Q. How do I connect the subwoofer to my A/V receiver? I have one cable. Do I plug it into the subwoofer’s left or right input, or both?
A. Use either the left or right line-level RCA jack on the subwoofer. You don’t need to connect it to both, because the inputs are “summed” to mono inside the sub. Connect the remaining RCA male plug at the other end of the shielded coaxial cable to the single “Subwoofer Output” jack on your receiver. It might also be labeled “LFE Out” (Low Frequency Effects) or “Sub Out.” Â That’s it! Â Subwoofer connection made easy! Log in
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Check out the latest M3 bookshelf speaker review at About.com.
Reviewer Gary Altunian writes “While they belted out a good country tune, they also behaved with finesse in Ana Caram’s performance of ‘Meditation’ from Chesky Records ‘Rio After Dark’ disc. The piano, her delicate voice and other instruments sounded very detailed and clean with good center imaging.”
Read the full bookshelf speaker review here!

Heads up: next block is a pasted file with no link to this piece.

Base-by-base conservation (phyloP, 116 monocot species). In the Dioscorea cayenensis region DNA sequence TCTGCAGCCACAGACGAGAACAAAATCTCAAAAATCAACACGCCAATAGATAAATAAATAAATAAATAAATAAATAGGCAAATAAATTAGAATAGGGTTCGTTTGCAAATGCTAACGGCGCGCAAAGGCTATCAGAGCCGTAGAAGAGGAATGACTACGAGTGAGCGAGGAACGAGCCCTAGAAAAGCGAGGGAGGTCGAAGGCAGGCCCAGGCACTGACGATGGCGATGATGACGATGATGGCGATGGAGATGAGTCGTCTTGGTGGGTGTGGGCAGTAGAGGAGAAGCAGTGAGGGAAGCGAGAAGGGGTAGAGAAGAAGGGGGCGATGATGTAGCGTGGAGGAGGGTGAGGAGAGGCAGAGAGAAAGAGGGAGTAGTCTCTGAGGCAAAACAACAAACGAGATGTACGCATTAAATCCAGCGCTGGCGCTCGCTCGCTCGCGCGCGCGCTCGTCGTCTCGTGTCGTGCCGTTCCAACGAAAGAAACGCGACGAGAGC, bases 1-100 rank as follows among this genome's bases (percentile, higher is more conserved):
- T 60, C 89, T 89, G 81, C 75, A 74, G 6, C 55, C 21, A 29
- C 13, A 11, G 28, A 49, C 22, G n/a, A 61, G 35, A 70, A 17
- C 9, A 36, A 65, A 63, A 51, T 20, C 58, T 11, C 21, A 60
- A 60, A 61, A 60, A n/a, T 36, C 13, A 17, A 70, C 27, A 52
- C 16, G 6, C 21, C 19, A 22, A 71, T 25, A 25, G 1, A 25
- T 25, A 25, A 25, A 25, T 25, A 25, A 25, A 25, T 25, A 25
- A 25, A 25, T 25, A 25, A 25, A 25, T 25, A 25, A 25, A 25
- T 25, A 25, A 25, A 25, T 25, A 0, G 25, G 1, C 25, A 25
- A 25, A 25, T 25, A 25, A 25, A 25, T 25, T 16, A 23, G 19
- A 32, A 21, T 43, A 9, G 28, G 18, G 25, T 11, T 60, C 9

Q. If I get M60 or M80 floorstanding speakers for my left and right front channels in my home theater system, do I still need a subwoofer?
A. You can use the M60 or M80 without a subwoofer because both have smooth, extended bass output, but for movie soundtracks and home theater applications, the subwoofer produces lots of very low-frequency effects designated just for the sub, plus bass for the center and effects channels, especially when you have the Bass Management in your receiver set to “Small” for the center and surround speakers. If you set your main floor standing tower speakers to “Large”, the subwoofer will still handle deep bass dedicated to the LFE channel and the towers will cover bass that was mixed full frequency to the front left and right towers. Log in
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Q. Where do I set the crossover control on my subwoofer’s back panel?
A. If you are using a Dolby Digital/dts A/V surround receiver with its own Subwoofer Output jack, and a single coaxial cable to your sub, then the subwoofer’s internal crossover becomes unnecessary and you should turn the control to its highest setting (150 Hz) to effectively remove it from the circuit. Some brands of subwoofers may have a “Bypass” switch, which does the same thing. By doing this, you are avoiding “cascading crossovers,” or using two crossovers in a row, which may cause losses or gaps in the bass response. The A/V receiver performs all the “bass management” and routes the appropriate frequencies to your subwoofer from the Sub Output jack, so the sub crossover becomes redundant. Log in
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